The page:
The lecture considers the role played by the cult of Virgin Mary as Queen of Poland--a key symbol of national identity--on Polish debates concerning women's rights. Increasing acceptance of anti-women solutions, especially in the realm of reproductive rights, is read as a side-effect of anxieties concerning Poland's status in the European Union. The elevation of the symbolic national motherhood has all but erased the citizenship of actual women, while feeding an aggressive homosociality, a nationalist "brotherhood" defending Poland's "uniqueness." Interpretation of the gendered symbolism of the Virgin Queen/Polish Mother is followed by a look at several events in Poland's recent politics. For instance, the 2006 campaign aiming at a complete ban on abortion, which began with vows to the Virgin in Czestochowa, the site most associated with the patriotic cult of the Mother of God. Finally, based on recent Polish feminist polemics as well as fiction, the talk explores feminist responses to the tightening link between Catholicism, nationalist sentiment and restrictive attitudes towards women.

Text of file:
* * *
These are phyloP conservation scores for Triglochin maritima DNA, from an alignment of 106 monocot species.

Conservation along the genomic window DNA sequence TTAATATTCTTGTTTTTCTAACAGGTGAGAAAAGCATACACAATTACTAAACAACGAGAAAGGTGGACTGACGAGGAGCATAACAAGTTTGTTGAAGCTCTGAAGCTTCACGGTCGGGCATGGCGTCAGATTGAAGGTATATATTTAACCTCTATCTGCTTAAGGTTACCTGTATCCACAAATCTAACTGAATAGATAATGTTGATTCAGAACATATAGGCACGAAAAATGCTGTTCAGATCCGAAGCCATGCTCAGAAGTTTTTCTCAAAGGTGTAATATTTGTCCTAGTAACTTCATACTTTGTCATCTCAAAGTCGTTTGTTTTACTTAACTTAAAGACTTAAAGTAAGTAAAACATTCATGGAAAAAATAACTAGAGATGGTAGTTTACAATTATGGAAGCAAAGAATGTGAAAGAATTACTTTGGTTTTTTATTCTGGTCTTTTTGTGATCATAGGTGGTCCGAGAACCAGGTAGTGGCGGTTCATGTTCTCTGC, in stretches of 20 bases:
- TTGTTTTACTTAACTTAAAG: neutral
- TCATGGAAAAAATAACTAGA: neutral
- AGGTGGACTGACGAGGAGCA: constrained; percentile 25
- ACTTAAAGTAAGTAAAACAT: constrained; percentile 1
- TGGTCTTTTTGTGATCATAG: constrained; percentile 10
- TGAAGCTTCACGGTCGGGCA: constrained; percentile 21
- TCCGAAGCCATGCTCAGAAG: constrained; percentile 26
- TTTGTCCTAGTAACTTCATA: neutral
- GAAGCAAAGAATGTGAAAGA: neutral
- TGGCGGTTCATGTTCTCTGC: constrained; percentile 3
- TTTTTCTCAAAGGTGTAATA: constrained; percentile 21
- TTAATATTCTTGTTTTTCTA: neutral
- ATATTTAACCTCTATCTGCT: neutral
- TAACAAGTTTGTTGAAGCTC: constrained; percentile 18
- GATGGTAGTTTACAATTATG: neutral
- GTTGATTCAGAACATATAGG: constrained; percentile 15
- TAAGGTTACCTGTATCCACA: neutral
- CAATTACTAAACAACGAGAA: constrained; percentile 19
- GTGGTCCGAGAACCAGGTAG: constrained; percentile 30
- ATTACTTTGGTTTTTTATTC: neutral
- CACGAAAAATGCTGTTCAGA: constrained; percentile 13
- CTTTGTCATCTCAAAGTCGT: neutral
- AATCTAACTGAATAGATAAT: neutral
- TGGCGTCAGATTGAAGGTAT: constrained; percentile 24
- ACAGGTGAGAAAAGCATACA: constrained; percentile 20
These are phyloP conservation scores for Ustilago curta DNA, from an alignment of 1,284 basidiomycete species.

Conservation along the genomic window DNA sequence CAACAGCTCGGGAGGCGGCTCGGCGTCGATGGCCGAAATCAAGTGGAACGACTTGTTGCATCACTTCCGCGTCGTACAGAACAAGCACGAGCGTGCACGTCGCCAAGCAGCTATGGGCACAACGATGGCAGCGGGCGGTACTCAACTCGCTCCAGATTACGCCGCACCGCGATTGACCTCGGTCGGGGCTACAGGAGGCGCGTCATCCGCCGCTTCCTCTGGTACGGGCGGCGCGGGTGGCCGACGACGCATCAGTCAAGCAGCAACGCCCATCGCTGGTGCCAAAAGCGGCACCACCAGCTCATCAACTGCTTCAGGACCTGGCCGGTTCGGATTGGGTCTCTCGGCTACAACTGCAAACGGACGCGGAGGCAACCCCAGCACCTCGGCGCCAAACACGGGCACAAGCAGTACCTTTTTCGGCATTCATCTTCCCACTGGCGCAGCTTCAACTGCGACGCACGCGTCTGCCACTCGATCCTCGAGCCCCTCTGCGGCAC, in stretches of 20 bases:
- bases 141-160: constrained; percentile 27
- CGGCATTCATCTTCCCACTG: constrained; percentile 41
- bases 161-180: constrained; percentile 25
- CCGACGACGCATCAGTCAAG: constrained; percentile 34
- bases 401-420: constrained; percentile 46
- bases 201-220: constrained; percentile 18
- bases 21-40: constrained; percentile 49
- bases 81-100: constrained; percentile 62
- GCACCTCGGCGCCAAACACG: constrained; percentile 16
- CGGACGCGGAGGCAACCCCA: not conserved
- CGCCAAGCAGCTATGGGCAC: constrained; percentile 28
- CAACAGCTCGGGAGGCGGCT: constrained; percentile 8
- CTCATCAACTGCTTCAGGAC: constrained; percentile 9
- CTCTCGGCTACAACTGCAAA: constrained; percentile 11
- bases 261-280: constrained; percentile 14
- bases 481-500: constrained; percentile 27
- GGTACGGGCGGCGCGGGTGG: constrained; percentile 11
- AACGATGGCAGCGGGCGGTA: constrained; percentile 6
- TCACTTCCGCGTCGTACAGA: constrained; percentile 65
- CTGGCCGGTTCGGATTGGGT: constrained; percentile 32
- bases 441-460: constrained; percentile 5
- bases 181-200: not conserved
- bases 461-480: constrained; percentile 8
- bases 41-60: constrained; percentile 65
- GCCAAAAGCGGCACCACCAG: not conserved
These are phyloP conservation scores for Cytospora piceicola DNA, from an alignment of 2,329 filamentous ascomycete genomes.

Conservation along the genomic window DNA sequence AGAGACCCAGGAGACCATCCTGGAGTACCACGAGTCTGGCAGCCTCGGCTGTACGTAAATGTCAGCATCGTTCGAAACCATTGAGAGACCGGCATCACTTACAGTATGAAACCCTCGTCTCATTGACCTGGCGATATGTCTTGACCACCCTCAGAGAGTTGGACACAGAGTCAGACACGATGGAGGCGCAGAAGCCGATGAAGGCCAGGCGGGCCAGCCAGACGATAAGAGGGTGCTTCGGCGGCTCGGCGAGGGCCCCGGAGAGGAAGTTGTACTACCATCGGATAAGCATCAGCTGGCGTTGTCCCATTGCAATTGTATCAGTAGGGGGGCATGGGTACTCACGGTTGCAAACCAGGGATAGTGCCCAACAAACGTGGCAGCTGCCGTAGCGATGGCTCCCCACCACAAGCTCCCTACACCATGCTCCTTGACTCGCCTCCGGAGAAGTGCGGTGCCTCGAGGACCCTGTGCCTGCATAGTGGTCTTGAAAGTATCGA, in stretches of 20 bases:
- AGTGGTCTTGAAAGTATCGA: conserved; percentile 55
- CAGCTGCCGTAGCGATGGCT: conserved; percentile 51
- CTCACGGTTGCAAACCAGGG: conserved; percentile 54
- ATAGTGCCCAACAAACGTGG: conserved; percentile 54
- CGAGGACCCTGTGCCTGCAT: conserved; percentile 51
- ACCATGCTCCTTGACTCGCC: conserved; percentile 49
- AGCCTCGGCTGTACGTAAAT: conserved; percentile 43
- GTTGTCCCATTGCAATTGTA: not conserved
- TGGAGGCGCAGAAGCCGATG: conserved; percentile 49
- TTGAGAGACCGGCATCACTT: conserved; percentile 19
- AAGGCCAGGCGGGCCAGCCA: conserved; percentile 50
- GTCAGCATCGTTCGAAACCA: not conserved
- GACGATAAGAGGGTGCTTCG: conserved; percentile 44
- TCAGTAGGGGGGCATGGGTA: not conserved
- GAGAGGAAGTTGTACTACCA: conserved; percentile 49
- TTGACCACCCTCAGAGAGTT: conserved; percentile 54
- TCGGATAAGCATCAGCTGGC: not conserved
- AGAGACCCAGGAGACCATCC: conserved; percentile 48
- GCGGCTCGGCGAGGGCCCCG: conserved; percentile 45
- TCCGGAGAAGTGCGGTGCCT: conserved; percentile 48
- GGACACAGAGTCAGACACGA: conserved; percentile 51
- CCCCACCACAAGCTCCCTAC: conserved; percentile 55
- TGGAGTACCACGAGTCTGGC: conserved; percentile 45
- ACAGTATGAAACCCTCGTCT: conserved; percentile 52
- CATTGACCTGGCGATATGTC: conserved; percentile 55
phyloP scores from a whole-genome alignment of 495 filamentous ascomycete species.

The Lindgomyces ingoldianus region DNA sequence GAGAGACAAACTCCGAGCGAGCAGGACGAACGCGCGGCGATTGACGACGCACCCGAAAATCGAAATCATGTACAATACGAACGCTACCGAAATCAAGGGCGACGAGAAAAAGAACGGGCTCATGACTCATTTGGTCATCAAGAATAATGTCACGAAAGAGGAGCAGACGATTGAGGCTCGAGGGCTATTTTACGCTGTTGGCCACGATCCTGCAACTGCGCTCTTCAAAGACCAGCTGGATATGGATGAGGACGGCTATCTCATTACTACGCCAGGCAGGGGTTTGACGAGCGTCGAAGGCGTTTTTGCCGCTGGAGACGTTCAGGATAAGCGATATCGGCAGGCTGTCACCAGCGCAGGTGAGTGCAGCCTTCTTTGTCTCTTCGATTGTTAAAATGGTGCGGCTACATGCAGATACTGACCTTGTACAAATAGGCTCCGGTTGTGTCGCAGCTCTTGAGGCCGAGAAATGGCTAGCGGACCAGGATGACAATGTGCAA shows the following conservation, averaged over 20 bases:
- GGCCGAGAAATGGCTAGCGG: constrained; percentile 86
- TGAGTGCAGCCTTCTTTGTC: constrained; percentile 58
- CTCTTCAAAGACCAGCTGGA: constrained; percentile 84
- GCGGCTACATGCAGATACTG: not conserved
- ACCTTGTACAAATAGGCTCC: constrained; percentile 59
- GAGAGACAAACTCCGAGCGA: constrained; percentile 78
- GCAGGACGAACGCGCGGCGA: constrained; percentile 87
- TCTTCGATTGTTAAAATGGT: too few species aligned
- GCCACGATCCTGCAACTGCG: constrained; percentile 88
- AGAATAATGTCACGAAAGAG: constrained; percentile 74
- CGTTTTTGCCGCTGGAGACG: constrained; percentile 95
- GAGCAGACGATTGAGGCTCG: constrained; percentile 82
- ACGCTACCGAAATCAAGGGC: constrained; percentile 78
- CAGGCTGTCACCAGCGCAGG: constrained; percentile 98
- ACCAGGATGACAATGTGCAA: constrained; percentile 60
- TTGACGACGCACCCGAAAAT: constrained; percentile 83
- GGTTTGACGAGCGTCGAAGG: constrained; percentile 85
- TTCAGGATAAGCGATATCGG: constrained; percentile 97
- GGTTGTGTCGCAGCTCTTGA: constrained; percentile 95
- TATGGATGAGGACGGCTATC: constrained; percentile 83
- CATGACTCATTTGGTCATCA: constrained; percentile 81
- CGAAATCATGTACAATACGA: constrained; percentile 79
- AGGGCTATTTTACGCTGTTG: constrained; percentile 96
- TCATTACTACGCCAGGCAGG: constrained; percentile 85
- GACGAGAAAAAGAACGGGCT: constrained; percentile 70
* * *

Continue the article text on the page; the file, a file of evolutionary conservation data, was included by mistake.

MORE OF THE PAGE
Agnieszka Graff teaches American studies and gender studies at the University of Warsaw. The author of Swiat bez kobiet. Plec w polskim zyciu publicznym [A World Without Women: Gender in Polish Public Life] (Warsaw: W.A.B., 2001), she is a regular contributor to Gazeta Wyborcza, Krytyka Polityczna, Res Publica Nowa, and many other Polish periodicals. She is also the translator of Virginia Wolff's A Room of One's Own and a leading figure in the Polish women's movement.